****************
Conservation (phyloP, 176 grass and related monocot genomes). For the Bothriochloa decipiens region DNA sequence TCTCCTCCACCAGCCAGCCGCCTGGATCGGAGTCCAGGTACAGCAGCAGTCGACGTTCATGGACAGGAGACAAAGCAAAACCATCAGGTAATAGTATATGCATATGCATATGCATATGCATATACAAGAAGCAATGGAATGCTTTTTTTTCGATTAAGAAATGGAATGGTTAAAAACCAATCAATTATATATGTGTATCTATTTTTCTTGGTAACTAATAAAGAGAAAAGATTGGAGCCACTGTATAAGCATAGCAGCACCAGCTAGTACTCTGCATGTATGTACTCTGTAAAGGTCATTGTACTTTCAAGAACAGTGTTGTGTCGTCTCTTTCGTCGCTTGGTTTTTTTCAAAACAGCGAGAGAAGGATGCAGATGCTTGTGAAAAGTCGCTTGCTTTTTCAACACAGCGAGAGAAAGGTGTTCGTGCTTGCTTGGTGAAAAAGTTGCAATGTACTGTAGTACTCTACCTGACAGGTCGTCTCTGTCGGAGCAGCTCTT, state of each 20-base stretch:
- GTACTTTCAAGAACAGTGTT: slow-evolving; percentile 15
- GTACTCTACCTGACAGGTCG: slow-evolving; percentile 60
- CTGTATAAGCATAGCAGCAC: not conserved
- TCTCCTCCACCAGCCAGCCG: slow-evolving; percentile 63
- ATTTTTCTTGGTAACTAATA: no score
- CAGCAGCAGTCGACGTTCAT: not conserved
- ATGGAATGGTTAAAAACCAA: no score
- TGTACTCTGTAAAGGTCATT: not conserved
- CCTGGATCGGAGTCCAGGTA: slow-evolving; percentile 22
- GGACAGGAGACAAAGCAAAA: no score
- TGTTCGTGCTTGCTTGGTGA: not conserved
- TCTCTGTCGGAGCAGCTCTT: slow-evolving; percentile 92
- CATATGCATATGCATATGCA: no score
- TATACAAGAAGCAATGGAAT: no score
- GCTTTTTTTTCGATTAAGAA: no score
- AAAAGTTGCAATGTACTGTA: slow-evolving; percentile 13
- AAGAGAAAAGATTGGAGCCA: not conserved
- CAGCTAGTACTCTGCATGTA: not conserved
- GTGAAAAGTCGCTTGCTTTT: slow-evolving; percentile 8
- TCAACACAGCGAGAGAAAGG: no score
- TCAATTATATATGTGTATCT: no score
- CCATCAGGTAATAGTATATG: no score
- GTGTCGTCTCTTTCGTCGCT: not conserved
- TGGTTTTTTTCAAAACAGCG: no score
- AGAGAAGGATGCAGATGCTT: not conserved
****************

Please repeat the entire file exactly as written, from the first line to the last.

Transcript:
Conservation (phyloP, 176 grass and related monocot genomes). For the Bothriochloa decipiens region DNA sequence TCTCCTCCACCAGCCAGCCGCCTGGATCGGAGTCCAGGTACAGCAGCAGTCGACGTTCATGGACAGGAGACAAAGCAAAACCATCAGGTAATAGTATATGCATATGCATATGCATATGCATATACAAGAAGCAATGGAATGCTTTTTTTTCGATTAAGAAATGGAATGGTTAAAAACCAATCAATTATATATGTGTATCTATTTTTCTTGGTAACTAATAAAGAGAAAAGATTGGAGCCACTGTATAAGCATAGCAGCACCAGCTAGTACTCTGCATGTATGTACTCTGTAAAGGTCATTGTACTTTCAAGAACAGTGTTGTGTCGTCTCTTTCGTCGCTTGGTTTTTTTCAAAACAGCGAGAGAAGGATGCAGATGCTTGTGAAAAGTCGCTTGCTTTTTCAACACAGCGAGAGAAAGGTGTTCGTGCTTGCTTGGTGAAAAAGTTGCAATGTACTGTAGTACTCTACCTGACAGGTCGTCTCTGTCGGAGCAGCTCTT, state of each 20-base stretch:
- GTACTTTCAAGAACAGTGTT: slow-evolving; percentile 15
- GTACTCTACCTGACAGGTCG: slow-evolving; percentile 60
- CTGTATAAGCATAGCAGCAC: not conserved
- TCTCCTCCACCAGCCAGCCG: slow-evolving; percentile 63
- ATTTTTCTTGGTAACTAATA: no score
- CAGCAGCAGTCGACGTTCAT: not conserved
- ATGGAATGGTTAAAAACCAA: no score
- TGTACTCTGTAAAGGTCATT: not conserved
- CCTGGATCGGAGTCCAGGTA: slow-evolving; percentile 22
- GGACAGGAGACAAAGCAAAA: no score
- TGTTCGTGCTTGCTTGGTGA: not conserved
- TCTCTGTCGGAGCAGCTCTT: slow-evolving; percentile 92
- CATATGCATATGCATATGCA: no score
- TATACAAGAAGCAATGGAAT: no score
- GCTTTTTTTTCGATTAAGAA: no score
- AAAAGTTGCAATGTACTGTA: slow-evolving; percentile 13
- AAGAGAAAAGATTGGAGCCA: not conserved
- CAGCTAGTACTCTGCATGTA: not conserved
- GTGAAAAGTCGCTTGCTTTT: slow-evolving; percentile 8
- TCAACACAGCGAGAGAAAGG: no score
- TCAATTATATATGTGTATCT: no score
- CCATCAGGTAATAGTATATG: no score
- GTGTCGTCTCTTTCGTCGCT: not conserved
- TGGTTTTTTTCAAAACAGCG: no score
- AGAGAAGGATGCAGATGCTT: not conserved